1. j
                            jazzy77 Jan 6, 2009 10:50 AM

                            I suggest some kind of soup like chicken noodle or veggie, and some good rolls/bread on the side. The reason I say this is because you're watching your friend a few days after having a c-section, and she may not be up to rich foods yet. Remember, a c-section is the equalivalent of major surgery, and it can take a while for them to feel up to heavier meals.

                            1. m
                              missfunkysoul Jan 6, 2009 10:27 AM

                              I'm thinking pasta salad with tons of veggies, in a vinaigrette... or a big veggie/bean salad would be good. It can sit in the fridge for a while and be eaten cold.

                              Or maybe even a big container of hummus or white bean dip, with crudite and pretzels/crackers/etc.

                              If she's stuck in the house and won't be able to run to the market, fresh veggies might be very welcome.

                              1 Reply
                              1. re: missfunkysoul
                                r
                                rweater Jan 8, 2009 09:23 AM

                                I was also going to suggest pasta salad. Might not be the first thing people think of this time of year, but since it doesn't have to be heated up, it can be eaten quickly. I made one for a new mom last summer that was a big hit--cheese tortellini, smoked salmon, some veggies, etc. Protein, veggies, plus the cheese makes it more of a comfort food.

                                Other than that, I'd go big on the soups. Especially something like a beef stew, tomato soup.

                              2. n
                                nemo Jan 6, 2009 09:40 AM

                                There have been numerous threads on this topic, sometimes hard to ferret out using the search function. Here's one to look over. If you type in the search box title: "new mom"
                                you'll get more hits.

                                http://chowhound.chow.com/topics/468821

                                There's helpful suggestions for snacks for the nursing mom as well as meals. I agree with casseroles in meal-size portions. Hearty soups, too, like sausage-lentil or minestrone with meat tortellini, mushroom-barley. Someone on one of the threads suggested things that mom can eat with one hand, like a bran muffin or trail mix.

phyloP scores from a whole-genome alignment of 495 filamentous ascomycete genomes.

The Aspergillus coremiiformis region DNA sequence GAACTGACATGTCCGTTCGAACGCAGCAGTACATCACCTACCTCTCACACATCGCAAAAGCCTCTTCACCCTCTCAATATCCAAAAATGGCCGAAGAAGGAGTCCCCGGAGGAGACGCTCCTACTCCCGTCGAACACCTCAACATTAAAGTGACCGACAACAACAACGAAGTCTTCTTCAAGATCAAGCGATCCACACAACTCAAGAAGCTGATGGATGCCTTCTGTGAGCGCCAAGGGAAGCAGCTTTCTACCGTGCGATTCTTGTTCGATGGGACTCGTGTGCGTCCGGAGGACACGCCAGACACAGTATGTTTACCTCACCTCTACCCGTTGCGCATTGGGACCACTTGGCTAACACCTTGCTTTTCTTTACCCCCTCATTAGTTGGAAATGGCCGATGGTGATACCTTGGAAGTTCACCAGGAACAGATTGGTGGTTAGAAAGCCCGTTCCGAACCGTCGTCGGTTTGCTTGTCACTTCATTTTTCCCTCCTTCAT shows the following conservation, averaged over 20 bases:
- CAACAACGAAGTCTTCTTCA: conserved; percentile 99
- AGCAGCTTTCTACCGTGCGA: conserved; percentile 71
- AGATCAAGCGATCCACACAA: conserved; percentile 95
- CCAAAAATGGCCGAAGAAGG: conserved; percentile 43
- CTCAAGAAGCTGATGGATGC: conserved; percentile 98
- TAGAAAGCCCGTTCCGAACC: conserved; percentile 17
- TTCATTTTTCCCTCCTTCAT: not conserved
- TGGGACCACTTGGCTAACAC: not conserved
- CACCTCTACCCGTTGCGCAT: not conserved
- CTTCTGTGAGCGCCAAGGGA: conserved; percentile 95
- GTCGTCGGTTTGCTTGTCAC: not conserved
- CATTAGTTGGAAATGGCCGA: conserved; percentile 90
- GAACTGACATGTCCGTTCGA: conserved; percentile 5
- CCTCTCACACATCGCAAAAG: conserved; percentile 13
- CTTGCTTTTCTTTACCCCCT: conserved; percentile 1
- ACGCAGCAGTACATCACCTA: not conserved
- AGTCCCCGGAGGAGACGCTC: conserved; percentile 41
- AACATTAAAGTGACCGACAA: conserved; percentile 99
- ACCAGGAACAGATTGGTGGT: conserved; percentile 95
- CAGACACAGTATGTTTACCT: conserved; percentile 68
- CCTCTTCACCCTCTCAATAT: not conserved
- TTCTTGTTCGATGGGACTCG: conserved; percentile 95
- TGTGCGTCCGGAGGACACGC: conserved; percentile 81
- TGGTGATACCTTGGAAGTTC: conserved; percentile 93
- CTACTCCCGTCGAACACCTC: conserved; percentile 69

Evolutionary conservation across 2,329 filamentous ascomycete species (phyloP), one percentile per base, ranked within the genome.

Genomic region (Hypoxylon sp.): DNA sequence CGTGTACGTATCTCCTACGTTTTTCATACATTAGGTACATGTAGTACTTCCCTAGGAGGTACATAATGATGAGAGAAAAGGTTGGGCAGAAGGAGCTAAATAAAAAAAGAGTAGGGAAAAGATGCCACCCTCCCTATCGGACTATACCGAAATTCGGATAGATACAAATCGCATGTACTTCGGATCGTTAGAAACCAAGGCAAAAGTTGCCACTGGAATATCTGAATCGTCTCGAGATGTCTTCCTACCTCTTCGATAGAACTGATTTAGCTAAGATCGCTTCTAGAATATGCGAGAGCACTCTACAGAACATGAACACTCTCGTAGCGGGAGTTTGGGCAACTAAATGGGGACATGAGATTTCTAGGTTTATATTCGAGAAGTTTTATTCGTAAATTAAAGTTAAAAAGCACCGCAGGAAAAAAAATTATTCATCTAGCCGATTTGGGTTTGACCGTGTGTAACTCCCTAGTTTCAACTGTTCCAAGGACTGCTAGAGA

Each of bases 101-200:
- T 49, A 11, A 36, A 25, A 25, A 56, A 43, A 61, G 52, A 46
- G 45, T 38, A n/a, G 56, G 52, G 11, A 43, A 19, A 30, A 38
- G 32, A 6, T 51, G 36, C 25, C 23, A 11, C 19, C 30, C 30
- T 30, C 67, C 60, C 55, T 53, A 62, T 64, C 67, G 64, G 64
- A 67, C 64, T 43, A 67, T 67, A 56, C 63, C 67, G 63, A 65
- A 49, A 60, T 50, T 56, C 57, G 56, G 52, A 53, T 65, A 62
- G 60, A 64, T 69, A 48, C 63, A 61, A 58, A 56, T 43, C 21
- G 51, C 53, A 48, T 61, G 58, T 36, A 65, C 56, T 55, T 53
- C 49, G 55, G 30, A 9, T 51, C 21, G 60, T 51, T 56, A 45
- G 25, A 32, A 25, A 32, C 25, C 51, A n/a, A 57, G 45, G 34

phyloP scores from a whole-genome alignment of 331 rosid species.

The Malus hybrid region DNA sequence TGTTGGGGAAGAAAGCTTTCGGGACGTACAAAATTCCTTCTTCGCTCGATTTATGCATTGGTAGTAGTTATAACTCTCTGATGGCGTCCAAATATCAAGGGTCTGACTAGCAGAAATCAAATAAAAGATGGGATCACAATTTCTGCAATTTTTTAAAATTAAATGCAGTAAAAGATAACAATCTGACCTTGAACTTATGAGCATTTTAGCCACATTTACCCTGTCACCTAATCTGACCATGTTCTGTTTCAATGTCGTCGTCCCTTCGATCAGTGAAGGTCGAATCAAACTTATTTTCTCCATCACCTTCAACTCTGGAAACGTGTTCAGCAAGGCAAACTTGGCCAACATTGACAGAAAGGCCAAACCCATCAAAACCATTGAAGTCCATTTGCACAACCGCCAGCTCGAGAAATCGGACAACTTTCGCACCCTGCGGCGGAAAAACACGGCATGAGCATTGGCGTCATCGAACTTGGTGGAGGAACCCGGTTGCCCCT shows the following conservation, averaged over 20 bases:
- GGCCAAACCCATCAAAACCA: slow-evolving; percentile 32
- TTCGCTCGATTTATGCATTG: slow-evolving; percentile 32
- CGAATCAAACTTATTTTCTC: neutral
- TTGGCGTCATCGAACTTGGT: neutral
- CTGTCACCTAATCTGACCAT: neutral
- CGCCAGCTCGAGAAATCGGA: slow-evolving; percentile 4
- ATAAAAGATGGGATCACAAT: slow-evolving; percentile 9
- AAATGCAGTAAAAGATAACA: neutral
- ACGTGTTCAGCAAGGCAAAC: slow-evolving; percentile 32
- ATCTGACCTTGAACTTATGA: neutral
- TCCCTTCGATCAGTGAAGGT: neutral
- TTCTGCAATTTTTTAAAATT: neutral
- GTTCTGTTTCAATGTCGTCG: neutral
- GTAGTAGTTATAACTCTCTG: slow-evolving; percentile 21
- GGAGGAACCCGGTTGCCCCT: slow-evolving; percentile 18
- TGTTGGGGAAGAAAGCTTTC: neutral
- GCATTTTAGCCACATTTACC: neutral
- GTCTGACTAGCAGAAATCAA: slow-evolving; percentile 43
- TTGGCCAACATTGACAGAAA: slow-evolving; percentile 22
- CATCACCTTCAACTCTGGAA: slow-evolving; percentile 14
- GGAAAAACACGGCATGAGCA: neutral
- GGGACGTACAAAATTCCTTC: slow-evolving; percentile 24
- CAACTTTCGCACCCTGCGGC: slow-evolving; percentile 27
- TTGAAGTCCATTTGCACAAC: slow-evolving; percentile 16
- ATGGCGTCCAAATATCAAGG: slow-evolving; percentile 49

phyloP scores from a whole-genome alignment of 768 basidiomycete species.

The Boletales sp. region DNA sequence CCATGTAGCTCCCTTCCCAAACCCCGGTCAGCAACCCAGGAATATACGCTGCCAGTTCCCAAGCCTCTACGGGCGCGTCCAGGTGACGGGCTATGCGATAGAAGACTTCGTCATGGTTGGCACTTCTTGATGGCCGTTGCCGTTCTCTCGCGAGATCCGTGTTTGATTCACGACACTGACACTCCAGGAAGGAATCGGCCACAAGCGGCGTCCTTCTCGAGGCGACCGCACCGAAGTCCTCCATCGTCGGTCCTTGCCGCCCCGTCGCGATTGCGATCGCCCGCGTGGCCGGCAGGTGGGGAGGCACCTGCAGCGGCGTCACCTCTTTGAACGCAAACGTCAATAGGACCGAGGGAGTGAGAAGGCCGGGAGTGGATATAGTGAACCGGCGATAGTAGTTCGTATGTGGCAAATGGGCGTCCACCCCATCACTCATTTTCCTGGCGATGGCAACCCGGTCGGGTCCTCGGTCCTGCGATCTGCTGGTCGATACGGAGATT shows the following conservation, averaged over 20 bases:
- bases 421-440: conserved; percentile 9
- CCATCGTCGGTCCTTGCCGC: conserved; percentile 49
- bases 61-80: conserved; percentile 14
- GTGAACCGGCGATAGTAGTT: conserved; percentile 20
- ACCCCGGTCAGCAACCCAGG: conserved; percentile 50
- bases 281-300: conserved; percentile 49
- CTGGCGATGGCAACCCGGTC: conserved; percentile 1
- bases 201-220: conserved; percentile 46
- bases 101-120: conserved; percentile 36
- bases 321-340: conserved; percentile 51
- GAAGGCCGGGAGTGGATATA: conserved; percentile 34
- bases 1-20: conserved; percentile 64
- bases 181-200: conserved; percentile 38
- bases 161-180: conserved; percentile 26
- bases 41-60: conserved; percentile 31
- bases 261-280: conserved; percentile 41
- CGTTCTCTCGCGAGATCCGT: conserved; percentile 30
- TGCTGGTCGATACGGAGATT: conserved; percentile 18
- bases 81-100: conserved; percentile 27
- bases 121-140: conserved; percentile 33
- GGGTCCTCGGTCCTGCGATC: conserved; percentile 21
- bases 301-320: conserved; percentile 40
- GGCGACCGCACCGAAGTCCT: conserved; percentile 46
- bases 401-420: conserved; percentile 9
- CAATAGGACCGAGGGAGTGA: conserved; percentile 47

1. rockandroller1 Jan 6, 2009 06:11 AM

                                  What about snacks? If new mom is BFing, she may only get a little time here and there to eat and a variety of snack foods might be great - granola or nutrigrain bars, small bags of chips or pretzels, etc.

                                  1. Quine Jan 5, 2009 06:49 PM

                                    Perhaps think about something you can make once and serve alot? Think roasts (chicken a turkey, pork {fresh ham}, even a few meatloaves) that spend time in the oven then you can divide into smaller portions to freeze? One oven several dishes, a scalloped potato, a baked rice etc, a prep time (while baby naps) a roast time then, cool down, divide to freeze.

                                    You can make this a shared once a few weeks event. You both prep, cook and take home shared portions to freeze.

                                    Think of pre-packed crock pot meals. You can get those crock pot liners, fill them with ingredients, close off with a bag tie and pop into a freezer baggie, freeze, take out to defrost and pop in the crock pot.

                                    1. victoriafoodie Jan 5, 2009 06:48 PM

                                      I love tuna casserole and when I made it for a friend who had a baby this summer, it was a big hit.

                                      Veggie and polenta casserole too.

                                      Both of these are low-cost and easy.

                                      1 Reply
                                      1. re: victoriafoodie
                                        h
                                        Hunicsz Jan 6, 2009 06:17 AM

                                        I second the suggestions for casseroles (such as tuna noodle), or maybe some kind of stew/soup with lots of veggies and maybe pasta or noodles. The suggestion for granola bars is great, or maybe trailmix or something.

                                        The crockpot is a great idea too, provided she has one. Could be cheap, too.

                                        When I had a newborn, I couldn't get enough fruit. Maybe a fruit salad?